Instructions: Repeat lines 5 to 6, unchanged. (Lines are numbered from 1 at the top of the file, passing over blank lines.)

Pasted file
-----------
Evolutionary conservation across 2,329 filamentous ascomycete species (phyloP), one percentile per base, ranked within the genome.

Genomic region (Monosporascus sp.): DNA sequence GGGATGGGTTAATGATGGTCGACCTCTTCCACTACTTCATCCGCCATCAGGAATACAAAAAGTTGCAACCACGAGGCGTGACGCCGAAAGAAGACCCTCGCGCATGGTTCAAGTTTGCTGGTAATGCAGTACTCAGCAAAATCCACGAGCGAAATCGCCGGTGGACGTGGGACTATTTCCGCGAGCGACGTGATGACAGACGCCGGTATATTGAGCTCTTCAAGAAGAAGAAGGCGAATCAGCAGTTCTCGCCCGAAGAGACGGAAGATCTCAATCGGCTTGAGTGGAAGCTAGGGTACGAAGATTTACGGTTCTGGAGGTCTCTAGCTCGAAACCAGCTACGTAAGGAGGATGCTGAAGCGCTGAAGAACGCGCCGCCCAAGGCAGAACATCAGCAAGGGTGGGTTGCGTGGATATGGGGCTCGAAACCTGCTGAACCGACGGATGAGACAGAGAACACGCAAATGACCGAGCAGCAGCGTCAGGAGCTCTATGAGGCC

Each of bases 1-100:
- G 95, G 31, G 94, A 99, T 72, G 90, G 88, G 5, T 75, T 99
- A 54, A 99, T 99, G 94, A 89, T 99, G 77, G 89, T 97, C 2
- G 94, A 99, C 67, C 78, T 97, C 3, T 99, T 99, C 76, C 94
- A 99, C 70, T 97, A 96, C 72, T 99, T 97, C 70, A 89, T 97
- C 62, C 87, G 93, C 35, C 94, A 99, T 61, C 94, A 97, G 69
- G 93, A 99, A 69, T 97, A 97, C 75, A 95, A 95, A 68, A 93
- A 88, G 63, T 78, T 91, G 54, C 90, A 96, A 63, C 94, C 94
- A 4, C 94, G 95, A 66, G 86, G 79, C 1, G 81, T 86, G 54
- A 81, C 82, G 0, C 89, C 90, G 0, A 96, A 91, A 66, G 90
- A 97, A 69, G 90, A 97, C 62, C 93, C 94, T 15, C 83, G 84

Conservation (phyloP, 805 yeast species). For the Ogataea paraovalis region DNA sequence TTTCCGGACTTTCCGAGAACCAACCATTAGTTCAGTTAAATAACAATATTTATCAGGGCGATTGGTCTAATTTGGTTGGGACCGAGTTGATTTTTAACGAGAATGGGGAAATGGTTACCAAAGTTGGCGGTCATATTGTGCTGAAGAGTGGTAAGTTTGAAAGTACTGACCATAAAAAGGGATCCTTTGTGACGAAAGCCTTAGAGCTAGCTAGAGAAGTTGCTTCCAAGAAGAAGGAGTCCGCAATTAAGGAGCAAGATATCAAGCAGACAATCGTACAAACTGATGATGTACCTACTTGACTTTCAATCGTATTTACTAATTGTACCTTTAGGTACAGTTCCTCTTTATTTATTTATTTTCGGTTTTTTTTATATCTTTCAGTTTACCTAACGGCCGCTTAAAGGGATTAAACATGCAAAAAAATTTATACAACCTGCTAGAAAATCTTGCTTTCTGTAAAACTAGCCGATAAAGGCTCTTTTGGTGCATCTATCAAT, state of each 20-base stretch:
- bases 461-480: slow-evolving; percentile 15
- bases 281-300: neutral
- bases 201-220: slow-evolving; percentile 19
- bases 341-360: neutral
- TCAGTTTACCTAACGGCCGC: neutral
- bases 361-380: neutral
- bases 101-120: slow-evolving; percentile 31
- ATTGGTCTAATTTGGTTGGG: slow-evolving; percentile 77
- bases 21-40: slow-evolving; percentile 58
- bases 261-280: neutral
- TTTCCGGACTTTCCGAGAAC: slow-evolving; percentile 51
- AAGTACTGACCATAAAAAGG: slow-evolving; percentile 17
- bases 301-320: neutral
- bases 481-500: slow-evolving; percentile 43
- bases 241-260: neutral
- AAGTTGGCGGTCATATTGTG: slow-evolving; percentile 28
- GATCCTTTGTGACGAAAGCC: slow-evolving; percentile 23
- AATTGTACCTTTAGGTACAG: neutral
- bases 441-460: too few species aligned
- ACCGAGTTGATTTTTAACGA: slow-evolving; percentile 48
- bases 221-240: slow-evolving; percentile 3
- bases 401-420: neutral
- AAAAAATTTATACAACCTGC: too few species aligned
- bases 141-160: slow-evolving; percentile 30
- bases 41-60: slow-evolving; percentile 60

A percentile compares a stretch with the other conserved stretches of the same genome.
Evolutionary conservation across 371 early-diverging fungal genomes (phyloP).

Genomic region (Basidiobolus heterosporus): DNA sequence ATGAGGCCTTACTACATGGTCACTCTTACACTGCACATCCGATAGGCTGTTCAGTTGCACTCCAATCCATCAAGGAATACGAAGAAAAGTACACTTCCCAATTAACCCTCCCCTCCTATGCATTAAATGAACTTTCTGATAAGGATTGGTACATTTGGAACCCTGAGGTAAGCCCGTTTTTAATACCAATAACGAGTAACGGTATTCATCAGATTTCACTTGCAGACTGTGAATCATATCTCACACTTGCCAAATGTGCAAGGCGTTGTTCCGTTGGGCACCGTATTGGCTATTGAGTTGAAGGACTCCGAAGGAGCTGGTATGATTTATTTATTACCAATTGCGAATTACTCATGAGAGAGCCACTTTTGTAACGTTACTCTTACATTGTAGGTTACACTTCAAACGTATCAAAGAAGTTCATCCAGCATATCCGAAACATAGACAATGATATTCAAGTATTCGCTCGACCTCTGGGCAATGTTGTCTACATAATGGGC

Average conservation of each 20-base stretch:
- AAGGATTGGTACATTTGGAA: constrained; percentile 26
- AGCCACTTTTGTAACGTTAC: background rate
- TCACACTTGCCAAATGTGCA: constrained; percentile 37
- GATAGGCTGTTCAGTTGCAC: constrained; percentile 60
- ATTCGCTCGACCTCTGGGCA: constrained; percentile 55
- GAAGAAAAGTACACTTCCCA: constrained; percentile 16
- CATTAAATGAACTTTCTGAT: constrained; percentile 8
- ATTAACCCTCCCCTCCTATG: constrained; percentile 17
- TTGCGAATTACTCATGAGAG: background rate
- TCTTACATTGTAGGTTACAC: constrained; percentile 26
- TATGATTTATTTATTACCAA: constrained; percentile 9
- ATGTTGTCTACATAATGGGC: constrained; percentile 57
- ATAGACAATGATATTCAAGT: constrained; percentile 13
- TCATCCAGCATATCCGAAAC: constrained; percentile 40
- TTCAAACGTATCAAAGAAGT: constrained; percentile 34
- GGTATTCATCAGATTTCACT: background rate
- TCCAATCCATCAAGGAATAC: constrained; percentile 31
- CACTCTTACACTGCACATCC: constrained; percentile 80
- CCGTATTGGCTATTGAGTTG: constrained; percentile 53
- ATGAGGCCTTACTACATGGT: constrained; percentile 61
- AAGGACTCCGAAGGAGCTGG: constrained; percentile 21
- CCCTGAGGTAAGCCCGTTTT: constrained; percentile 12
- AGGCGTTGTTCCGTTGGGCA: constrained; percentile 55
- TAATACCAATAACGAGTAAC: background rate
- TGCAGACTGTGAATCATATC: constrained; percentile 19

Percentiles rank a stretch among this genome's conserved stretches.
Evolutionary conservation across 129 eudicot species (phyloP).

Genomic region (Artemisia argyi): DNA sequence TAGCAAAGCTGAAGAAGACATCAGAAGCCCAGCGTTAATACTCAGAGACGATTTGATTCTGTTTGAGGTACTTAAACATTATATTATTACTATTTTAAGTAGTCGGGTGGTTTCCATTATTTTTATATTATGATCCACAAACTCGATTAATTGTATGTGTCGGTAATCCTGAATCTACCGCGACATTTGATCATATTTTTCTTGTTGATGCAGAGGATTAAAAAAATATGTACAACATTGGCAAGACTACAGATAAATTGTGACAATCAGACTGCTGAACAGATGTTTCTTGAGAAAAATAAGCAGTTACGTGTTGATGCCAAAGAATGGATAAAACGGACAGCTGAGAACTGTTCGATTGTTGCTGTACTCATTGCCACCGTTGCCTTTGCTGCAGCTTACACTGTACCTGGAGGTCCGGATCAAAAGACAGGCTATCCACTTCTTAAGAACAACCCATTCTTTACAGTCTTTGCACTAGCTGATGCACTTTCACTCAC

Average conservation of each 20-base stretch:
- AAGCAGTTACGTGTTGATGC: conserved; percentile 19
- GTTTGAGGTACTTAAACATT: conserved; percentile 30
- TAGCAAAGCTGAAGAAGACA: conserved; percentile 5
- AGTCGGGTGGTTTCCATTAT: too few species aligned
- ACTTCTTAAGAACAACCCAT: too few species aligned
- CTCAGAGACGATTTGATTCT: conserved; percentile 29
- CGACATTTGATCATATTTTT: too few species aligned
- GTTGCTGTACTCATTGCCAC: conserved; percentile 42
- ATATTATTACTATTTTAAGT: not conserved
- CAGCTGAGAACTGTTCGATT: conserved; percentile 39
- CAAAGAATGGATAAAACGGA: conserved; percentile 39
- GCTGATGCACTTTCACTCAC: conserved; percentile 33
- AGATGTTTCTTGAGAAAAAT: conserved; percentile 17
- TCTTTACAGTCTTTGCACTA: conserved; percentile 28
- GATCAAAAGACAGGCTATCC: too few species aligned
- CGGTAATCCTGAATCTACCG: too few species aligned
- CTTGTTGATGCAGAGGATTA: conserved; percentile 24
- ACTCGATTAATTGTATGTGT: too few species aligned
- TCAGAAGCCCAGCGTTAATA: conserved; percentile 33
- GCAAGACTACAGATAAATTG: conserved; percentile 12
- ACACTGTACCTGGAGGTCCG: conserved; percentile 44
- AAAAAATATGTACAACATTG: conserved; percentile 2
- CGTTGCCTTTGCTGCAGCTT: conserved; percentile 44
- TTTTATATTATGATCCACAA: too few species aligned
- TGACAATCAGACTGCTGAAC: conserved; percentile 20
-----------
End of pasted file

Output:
- A 54, A 99, T 99, G 94, A 89, T 99, G 77, G 89, T 97, C 2
- G 94, A 99, C 67, C 78, T 97, C 3, T 99, T 99, C 76, C 94